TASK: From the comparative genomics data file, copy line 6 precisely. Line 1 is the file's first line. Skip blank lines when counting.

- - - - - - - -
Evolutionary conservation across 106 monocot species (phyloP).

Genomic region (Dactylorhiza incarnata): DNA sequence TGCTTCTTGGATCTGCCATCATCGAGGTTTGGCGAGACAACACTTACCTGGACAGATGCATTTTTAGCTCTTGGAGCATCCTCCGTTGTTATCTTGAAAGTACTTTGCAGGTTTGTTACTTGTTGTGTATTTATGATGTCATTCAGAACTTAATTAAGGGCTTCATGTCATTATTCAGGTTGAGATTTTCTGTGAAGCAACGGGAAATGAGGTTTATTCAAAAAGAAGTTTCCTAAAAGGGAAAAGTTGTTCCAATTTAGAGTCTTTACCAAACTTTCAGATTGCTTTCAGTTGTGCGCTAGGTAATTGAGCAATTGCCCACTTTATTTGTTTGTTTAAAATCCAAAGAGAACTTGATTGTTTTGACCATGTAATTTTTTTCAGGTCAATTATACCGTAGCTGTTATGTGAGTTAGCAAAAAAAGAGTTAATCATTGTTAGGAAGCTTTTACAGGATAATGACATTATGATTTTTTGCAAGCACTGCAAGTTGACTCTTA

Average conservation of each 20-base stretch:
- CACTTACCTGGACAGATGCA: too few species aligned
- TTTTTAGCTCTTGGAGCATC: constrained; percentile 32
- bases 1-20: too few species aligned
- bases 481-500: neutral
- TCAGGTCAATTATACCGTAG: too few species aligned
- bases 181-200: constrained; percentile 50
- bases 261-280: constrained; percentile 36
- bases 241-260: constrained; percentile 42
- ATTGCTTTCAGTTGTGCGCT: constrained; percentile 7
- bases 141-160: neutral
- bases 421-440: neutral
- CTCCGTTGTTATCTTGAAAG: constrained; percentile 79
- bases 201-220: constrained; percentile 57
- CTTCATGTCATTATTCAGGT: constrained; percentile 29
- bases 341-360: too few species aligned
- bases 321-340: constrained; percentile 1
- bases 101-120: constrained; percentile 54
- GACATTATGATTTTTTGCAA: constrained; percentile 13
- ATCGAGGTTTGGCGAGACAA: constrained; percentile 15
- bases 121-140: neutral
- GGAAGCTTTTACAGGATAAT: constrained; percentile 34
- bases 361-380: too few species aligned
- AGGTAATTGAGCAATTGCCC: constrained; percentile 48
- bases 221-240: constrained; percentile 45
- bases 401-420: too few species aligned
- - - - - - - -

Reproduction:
- bases 1-20: too few species aligned